Avalanche Advisory

Turnagain Area Avalanche Advisory
Saturday, February 8th 2014 7:00 am by Kevin Wright
ARCHIVED ADVISORY - All advisories expire after 24 hours from the posting date/time.
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The Bottom Line

If you haven't been watching the weather closely you may have missed the storm that happened on the Kenai yesterday.  Snowfall was somewhat localized with both Seward and Girdwood only getting a little snow.  Turnagain Pass came out as a big winner from this one.  By 2pm yesterday there was a confirmed 10 inches at the road.  Center Ridge snotel site is now reading a 16 inch increase in snow depth from yesterday.  

The snow came in cold and dry with some wind.  Windslab is the primary reason that pockets of CONSIDERABLE may be found at any elevation where wind was transporting the new snow.  We can expect soft wind slab sliding easily on the old firm crust surface.  Avalanches occurring from the new snow should be low volume and have relatively little force.  

Anywhere the wind slab is not present, sluffs may be initiated on steep terrain in the new storm snow.  Underneath the new snow we still have the old deep slab concerns that have kept us at a MODERATE danger rating recently.

 Show the Complete North American Avalanche Danger Scale
3 Considerable Alpine / Above 2,500' Travel Advice: Dangerous avalanche conditions. Careful snowpack evaluation, cautious routefinding and conservative decision-making essential.
2 Moderate Treeline / 1,000'-2,500' Travel Advice: Heightened avalanche conditions on specific terrain features. Evaluate snow and terrain carefully; identify features of concern.
2 Moderate Below Treeline / Below 1,000' Travel Advice: Heightened avalanche conditions on specific terrain features. Evaluate snow and terrain carefully; identify features of concern.
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Avalanche Problem 1

Fresh wind slab from yesterday's storm is the most likely problem to find today.  This should be a manageable avalanche concern - not dangerous unless you jump into high consequence terrain without sluffing out the run first.  I expect a lot of slopes will be easily triggered by skiers today, but this is light density snow and should behave in a predictable manner.  It's the perfect scenario for controlled ski cutting (in areas of safe terrain exposure).  The CONSIDERABLE danger rating is for likely human triggered avalanches - of small size, in many areas.

The good skiing will probably be sheltered areas where wind didn't have a lot of effect.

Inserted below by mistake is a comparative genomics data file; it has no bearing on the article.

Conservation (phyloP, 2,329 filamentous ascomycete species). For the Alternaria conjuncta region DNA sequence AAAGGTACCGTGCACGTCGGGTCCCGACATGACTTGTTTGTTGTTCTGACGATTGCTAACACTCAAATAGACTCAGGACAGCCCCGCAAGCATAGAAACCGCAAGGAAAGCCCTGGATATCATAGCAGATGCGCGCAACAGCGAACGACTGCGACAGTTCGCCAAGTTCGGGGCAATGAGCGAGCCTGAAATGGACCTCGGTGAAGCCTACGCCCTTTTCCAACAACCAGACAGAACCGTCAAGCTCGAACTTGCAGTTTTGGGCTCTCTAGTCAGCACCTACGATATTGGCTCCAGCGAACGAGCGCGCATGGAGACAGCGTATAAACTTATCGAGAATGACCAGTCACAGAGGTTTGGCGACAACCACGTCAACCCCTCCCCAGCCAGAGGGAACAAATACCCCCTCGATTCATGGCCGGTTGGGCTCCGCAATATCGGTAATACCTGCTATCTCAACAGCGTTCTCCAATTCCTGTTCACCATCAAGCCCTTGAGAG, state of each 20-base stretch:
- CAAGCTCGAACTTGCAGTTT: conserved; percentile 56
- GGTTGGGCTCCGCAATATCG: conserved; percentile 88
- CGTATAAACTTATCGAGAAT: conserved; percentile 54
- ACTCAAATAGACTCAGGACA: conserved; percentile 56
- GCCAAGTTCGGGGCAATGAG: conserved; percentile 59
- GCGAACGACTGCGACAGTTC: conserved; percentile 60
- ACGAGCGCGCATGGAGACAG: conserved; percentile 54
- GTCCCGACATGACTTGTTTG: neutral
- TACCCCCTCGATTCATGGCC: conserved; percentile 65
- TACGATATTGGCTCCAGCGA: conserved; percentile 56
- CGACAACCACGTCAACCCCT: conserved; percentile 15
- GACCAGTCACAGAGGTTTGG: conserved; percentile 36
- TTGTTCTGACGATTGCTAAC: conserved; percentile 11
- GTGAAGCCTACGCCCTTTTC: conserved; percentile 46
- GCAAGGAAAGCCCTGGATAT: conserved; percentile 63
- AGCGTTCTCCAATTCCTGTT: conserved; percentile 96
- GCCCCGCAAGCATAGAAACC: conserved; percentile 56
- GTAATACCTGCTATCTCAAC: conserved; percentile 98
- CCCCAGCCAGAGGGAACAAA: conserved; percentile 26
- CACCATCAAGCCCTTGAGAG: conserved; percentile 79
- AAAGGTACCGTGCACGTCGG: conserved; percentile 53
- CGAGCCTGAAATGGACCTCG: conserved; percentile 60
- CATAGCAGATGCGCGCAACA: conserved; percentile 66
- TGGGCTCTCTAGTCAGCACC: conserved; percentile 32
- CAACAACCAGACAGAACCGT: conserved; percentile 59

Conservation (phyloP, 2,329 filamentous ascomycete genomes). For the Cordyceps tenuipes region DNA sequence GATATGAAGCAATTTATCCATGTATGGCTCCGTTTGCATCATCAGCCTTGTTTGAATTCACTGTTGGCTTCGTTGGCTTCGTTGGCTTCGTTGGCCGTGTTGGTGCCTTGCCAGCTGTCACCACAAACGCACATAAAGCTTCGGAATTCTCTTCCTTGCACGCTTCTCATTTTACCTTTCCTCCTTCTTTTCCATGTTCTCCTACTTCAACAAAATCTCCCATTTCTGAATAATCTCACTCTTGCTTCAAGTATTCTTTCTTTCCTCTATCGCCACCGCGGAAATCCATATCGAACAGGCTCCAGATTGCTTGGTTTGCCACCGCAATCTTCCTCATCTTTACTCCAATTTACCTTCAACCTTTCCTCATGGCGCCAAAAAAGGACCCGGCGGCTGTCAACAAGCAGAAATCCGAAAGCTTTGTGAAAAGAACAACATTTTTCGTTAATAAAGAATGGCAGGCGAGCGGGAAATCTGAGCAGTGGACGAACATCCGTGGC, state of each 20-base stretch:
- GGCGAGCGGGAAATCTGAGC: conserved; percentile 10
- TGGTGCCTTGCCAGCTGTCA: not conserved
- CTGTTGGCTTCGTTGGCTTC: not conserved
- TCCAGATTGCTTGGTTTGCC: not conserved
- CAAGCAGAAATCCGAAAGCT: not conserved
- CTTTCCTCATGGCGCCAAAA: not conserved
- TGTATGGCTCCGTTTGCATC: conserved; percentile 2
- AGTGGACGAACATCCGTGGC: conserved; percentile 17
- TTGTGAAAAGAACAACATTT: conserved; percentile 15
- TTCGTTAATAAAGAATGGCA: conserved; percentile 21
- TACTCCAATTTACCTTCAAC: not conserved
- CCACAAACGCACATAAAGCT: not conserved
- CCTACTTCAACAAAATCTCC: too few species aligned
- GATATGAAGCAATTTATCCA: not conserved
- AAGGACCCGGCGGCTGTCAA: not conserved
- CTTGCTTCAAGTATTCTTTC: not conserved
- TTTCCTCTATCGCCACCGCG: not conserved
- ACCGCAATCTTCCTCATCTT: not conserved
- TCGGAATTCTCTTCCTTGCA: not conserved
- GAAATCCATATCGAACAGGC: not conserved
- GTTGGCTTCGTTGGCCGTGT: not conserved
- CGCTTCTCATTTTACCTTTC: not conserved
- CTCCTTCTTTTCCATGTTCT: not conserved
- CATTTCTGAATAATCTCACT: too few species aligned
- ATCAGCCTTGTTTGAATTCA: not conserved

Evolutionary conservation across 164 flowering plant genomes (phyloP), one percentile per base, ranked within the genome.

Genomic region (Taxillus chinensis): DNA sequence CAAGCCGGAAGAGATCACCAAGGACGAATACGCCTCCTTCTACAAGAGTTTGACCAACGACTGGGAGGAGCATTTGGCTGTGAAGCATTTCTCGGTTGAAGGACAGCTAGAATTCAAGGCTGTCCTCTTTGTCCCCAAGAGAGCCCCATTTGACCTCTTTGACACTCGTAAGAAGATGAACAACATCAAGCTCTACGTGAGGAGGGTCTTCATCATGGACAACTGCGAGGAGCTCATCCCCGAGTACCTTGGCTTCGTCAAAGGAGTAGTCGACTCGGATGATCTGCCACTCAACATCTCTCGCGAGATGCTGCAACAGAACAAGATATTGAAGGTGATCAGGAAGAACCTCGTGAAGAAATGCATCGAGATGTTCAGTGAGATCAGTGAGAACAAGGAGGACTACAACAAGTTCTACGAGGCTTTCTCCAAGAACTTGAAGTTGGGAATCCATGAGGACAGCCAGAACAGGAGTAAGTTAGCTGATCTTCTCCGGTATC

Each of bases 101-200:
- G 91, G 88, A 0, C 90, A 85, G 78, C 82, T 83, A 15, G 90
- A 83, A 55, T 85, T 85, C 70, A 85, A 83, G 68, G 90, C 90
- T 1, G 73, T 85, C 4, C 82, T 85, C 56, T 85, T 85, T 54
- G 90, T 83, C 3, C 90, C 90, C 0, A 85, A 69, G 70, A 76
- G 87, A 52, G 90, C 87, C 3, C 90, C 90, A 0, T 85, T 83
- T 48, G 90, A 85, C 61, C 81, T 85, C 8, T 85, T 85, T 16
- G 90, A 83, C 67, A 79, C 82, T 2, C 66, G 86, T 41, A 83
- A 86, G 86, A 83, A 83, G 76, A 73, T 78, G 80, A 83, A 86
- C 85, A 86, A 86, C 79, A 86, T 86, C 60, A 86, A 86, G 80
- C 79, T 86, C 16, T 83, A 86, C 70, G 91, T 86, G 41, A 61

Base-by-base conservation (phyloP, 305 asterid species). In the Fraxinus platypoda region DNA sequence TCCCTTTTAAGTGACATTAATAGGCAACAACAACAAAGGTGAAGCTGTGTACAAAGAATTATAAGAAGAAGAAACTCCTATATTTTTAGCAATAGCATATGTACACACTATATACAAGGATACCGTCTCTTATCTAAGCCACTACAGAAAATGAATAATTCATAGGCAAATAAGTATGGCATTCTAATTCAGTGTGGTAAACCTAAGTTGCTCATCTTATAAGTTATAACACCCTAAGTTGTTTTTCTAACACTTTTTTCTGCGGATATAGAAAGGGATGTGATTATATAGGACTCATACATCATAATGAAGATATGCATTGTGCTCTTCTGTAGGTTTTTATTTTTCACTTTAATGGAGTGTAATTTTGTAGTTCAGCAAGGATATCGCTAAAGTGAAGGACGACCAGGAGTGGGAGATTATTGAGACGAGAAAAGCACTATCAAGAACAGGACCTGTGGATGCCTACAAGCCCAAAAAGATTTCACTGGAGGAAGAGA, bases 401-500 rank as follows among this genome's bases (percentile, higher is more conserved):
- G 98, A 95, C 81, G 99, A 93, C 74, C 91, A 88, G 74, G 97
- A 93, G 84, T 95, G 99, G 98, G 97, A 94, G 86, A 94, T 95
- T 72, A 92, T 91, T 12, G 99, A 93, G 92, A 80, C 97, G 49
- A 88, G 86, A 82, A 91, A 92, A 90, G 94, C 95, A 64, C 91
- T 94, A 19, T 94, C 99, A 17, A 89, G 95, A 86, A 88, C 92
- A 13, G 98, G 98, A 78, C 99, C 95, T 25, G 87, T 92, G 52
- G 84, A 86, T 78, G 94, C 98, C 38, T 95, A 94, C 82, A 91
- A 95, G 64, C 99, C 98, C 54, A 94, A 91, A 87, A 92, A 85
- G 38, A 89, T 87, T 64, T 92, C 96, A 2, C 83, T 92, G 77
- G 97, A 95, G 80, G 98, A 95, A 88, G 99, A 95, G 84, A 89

Avalanche Problem 2

We've been tracking multiple buried weak layers for quite some time.  The big meltdown in January caused many large deep slab avalanches, but since cooler temperatures took over, the mountains have gone dormant.  We still have some concerns about the persistent weak layers (persistent means they stick around for a long time).  The areas of greatest concern include elevations above 3500 feet where the rain and warm temperatures had less effect on the snowpack.  It may still be possible for a person to initiate a collapse and trigger a deep avalanche.  

This is a MODERATE type concern of low likelihood but higher consequence.  

Mountain Weather

The big news in the weather history is the storm that blew through yesterday.  Areas hardest hit by this storm appear to be glacier regions of the southeast Kenai peninsula, Prince William Sound, Turnagain Pass (16 inches?) and Grandview (10-12 inches).  If instrumentation is reading correctly, snow density is somewhere around 5%, or very light dry powder.  Wind at the ridgetops was blowing 40s-60s mph on Sunburst from an ENE direction.  Temperatures during the storm started cold, in the teens and low 20s and rose to what they are currently (mid to high 20s).

Today - mostly cloudy skies, temperatures in the 20s, and a light NW wind.  

Weather trend looks to be colder and windier from the north going into next week.  No major storms are on the horizon for the coming week.



This is a general backcountry avalanche advisory issued for Turnagain Arm with Turnagain Pass as the core advisory area (this advisory does not apply to highways, railroads, or operating ski areas).

Winter snowmachine use open/closed status and riding conditions updates

Riding status is not associated with avalanche danger. An area will be open to motorized use in accordance to the Forest Management Plan when snow coverage is adequate to protect underlying vegetation. Backcountry hazards including avalanche hazard are always present regardless of the open status of motorized use areas.

(Updated: May 06, 2019 )

Glacier District
Johnson Pass: ClosedClosed as of 4.3.19
Placer River: ClosedClosed as of 3.20.19 due to lack of snow.
Skookum Drainage: ClosedPlacer access closed as of 3.20.19 due to lack of snow.
Turnagain Pass: ClosedClosed as of 5/6. Thanks for a great season all, see you next winter!
Twentymile: ClosedClosed as of 3.20.19 due to lack of snow.
Seward District
Carter Lake: Closed
Lost Lake Trail: ClosedClosed as of 3.22.19 due to lack of snow
Primrose Trail: ClosedClosed as of 4.3.19 due to lack of snow
Resurrection Pass Trail: ClosedClosed for the 2018/19 season. Next season will be open to motorized use.
Snug Harbor: ClosedClose as of 5.1.2019
South Fork Snow River Corridor: ClosedClosed as of 3.20.19 due to lack of snow.
Summit Lake: Closed

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The information in this advisory is from the U.S. Forest Service, which is solely responsible for its content. This advisory describes general avalanche conditions and local variations always occur. This advisory provided by the Chugach National Forest, in partnership with Friends of the Chugach National Forest Avalanche Information Center.

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